Study participants

Patients with definite MS (Poser criteria),27 and a relapsing remitting disease course were included in the study. All patients had undergone cognitive and psychiatric assessments. The following demographic variables were collected from our computerised database registry: age, sex, and disease duration from onset. Patients diagnosed as having anxiety and/or major depression by a semistructured clinical interview according to the DSM-IV criteria were excluded from the analysis (n = 12). The rationale for this exclusion was the adverse effect of major psychopathology on cognitive performance in patients with MS.28–30

Since we were specifically interested in evaluating cognitive performance early in the disease course, the patients were divided into two groups: (a) patients with disease duration ⩽5 years (short term group), and (b) patients with disease duration >5 years (long term group). We chose the five year period as an arbitrary cut-off point because we thought that a period of five years was long enough to detect existence of cognitive abnormalities early in the disease course.

Neuropsychological assessment

The comprehensive Neuropsychological Screening Battery for Multiple Sclerosis (NSBMS)3 was administered in a single 30 minute testing session by one of two trained clinical and rehabilitation psychologists (ML and NA) experienced in administration of these tests. The NSBMS (translated and validated in Hebrew) assesses spatial memory, verbal memory, short and long term recall, attention, and verbal fluency as previously described.3,4 The NSBMS was performed in the following order.

  1. A six trial, 12 word version of the selective reminding test (SRT), which measures verbal learning and delayed recall (assessed after 20 minutes delay) through presentation of a list of 12 words and six subsequent learning trials. Two measures were evaluated:

    1. long term storage (LTS) which assesses the ability to store new information

    2. consistent long term retrieval (CLTR) which assesses ability to recall verbal information.

  2. The 7/24 spatial recall test (SPART 7/24), which assesses visuospatial learning, susceptibility to proactive and retroactive interference, and delayed recall. The test is performed by re-creating the pattern of seven checkers on a 6×4 checkerboard viewed for 10 seconds and includes:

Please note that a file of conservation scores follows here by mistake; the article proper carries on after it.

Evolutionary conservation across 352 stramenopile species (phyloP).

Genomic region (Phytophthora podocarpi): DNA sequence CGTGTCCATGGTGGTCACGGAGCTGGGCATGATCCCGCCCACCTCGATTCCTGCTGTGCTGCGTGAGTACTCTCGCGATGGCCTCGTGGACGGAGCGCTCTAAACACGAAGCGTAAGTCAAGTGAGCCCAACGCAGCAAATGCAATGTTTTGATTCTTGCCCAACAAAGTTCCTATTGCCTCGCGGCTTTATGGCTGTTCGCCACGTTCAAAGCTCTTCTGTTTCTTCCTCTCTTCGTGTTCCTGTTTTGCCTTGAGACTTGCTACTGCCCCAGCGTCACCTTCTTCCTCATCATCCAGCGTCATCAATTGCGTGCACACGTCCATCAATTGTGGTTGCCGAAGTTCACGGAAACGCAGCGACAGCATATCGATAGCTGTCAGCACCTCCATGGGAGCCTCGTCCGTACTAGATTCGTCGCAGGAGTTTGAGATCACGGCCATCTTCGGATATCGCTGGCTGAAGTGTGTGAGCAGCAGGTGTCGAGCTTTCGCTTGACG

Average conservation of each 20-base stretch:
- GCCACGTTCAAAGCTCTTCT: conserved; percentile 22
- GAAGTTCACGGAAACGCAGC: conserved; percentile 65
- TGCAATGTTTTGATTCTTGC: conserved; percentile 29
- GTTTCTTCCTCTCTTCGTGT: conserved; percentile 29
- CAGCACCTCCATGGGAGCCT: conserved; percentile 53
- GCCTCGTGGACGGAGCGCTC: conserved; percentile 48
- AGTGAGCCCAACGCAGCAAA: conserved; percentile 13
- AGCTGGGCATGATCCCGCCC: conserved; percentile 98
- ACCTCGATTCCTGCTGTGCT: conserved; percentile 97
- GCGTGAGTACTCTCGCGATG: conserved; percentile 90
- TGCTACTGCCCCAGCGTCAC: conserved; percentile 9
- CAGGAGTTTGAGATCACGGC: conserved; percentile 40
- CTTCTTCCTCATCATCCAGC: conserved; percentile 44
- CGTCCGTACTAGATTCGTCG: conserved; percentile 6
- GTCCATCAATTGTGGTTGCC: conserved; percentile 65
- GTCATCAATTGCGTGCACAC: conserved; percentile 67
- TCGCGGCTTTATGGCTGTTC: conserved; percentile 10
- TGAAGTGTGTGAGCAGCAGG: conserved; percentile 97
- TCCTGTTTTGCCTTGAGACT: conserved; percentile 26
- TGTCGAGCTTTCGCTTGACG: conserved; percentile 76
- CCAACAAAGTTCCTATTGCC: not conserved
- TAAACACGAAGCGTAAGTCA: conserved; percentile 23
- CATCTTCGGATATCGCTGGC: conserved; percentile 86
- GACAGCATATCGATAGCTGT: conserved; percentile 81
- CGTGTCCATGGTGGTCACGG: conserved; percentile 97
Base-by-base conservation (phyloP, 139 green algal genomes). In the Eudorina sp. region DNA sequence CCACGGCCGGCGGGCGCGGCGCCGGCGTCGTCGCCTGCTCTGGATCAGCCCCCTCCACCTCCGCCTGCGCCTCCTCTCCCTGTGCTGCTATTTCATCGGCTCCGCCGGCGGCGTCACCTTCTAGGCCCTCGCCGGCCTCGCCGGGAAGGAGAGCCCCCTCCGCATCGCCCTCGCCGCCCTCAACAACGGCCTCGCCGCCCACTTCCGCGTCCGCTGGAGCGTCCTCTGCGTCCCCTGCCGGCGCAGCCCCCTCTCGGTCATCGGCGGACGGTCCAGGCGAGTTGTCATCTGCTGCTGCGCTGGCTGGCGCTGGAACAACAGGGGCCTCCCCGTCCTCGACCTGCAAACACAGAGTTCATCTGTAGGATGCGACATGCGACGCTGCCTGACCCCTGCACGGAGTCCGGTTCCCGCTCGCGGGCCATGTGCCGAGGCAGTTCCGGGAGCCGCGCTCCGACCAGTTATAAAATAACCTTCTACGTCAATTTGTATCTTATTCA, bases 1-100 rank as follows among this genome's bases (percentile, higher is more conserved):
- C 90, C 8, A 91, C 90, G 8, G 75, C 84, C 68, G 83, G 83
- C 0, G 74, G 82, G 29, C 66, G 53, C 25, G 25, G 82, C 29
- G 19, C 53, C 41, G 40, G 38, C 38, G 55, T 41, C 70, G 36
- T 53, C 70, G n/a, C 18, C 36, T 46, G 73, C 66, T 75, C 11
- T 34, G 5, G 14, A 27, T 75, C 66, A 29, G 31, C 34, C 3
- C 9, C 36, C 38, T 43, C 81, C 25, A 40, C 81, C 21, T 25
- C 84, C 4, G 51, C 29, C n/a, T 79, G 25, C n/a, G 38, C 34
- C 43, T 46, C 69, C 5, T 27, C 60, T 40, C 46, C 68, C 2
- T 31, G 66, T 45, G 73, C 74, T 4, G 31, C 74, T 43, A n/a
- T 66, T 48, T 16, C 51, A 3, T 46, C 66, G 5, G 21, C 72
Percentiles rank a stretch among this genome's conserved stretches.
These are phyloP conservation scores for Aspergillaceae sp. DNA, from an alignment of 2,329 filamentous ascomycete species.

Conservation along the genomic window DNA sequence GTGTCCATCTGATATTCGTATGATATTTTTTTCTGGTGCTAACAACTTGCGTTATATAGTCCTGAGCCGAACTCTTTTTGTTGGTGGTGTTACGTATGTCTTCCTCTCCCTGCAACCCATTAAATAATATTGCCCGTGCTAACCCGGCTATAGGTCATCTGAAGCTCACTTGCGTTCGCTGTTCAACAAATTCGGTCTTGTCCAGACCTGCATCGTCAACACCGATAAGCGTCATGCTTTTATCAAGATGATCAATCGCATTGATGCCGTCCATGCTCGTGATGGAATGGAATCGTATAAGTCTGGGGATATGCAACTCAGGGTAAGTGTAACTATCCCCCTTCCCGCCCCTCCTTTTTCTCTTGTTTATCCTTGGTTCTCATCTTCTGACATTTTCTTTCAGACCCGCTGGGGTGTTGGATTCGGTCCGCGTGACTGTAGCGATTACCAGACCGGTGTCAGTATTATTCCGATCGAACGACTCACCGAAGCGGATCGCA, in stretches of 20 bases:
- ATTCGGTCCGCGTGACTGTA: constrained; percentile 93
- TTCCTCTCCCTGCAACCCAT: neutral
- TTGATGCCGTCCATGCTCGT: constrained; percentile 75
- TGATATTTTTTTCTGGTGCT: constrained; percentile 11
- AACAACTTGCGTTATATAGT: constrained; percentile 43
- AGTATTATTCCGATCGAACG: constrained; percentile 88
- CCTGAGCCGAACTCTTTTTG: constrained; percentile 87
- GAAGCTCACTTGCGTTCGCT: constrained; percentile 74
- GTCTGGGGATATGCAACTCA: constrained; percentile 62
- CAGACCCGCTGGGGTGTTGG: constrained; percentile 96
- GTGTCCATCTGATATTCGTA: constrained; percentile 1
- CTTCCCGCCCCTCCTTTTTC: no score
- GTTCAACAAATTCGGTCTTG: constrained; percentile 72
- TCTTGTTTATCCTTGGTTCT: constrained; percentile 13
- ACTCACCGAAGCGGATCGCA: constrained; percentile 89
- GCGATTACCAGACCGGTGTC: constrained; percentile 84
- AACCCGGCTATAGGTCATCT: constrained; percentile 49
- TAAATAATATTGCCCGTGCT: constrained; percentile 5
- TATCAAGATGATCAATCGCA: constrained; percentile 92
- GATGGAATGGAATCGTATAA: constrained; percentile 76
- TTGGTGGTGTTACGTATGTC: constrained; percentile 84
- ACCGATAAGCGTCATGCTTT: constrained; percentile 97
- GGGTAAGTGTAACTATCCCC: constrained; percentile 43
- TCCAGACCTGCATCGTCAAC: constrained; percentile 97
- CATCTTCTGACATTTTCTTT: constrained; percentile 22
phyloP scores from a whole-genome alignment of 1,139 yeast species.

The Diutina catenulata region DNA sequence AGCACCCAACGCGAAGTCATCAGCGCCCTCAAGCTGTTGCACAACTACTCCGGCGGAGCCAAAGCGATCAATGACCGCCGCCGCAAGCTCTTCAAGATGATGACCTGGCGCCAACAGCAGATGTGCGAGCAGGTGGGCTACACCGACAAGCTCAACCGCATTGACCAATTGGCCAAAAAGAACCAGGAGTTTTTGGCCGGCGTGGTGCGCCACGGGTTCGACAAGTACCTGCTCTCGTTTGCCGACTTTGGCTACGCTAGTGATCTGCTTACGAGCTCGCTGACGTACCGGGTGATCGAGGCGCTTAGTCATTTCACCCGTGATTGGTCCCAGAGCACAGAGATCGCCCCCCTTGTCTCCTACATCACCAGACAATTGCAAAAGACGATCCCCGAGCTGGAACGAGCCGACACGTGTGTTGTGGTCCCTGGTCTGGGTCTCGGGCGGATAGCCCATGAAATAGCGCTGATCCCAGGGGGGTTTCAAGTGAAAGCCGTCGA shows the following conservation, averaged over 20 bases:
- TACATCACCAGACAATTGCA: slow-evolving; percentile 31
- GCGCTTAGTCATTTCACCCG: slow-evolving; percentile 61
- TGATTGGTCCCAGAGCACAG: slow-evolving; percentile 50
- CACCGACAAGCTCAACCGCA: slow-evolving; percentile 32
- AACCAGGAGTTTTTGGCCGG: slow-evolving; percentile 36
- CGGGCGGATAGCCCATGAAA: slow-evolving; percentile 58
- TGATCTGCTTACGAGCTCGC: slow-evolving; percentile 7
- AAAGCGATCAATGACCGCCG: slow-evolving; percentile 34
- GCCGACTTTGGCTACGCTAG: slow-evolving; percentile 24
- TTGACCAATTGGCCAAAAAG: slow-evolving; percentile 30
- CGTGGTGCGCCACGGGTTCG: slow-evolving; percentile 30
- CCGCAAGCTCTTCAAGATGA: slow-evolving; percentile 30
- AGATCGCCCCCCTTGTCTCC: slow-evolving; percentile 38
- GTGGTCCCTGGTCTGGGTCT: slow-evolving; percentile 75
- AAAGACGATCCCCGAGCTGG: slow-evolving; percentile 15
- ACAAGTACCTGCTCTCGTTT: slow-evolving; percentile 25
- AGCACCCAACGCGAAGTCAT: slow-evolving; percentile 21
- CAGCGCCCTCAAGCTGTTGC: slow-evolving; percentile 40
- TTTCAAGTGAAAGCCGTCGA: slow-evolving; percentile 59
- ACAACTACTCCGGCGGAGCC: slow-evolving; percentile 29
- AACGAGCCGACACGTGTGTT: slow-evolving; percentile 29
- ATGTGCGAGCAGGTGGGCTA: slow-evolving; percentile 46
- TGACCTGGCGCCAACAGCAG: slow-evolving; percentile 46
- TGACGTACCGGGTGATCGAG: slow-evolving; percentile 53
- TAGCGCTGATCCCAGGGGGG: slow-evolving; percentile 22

1. total number of correct responses on the five learning trials (SPART trials 1–5, set A)

    2. number of correct responses for the interfering set B (SPART trial B)

    3. number correct for recall of set A (SPART trial A recall)

    4. number of correct responses for delayed recall (delayed SPART 7/24) performed at the end of the session.

  3. Word list generation (WLG), which measures semantic verbal fluency evaluating the spontaneous production of words. The patients were allowed 60 seconds to generate as many words as possible beginning with a particular letter. Proper names, numbers, and variants were not allowed.

  4. Paced auditory serial addition test (PASAT), which evaluates sustained attention and information processing speed. The 60 trial version of the PASAT was used—the patient was asked to add each number to the one immediately preceding it while numbers were presented every three and two seconds. The patients were first tested with a three second interstimulus interval (PASAT 3′) and immediately afterwards with a two second interstimulus interval (PASAT 2′).

Raw tests scores were adjusted for age, education, and sex according to the formulas in the NSBMS manual and are given in percentiles according to normative population data.

NSBMS tests results distribution in percentiles within the MS population

We analysed the NSBMS tests results according to percentiles within the MS population. Each patient’s test score was assigned a specific percentile according to normal age and sex matched population. Then, the distribution of those normative values was examined within the MS sample. The resulting assigned percentiles were grouped into the following major percentile groups: 5th, 25th, 50th, 75th, and 95th. Confidence intervals for each major percentile were calculated.

Cognitive curves

We used the NSBMS tests results similarly to the anthropometric measurements of height, weight, and head circumference for construction of growth curves in children,31 and constructed cross-sectional cognitive curves by regression analysis. The 150 patients who contributed the cognitive data for the construction of the curves were designated as the “cognitive curve construction group”. Cognitive curves were constructed for only those cognitive tests that significantly correlated with disease duration. Thus, for each cognitive test major percentile curves represent the accumulation of mean scores of the test designated to a specific year of disease. These cognitive curves demonstrate the progression of cognitive performance over time.

Validation of cognitive curves

A group of 83 patients with MS was designated as the “validation group”. All 83 patients in the validation group were not included in the previous evaluation group used for the construction of the cognitive curves. Patients in the validation group were matched for age, sex, and disease duration with the cognitive curve construction group and underwent identical cognitive and psychiatric assessments. Patients diagnosed as having anxiety and/or major depression by a semistructured clinical interview according to the DSM-IV criteria were excluded from the analysis (n = 7).

Statistical analysis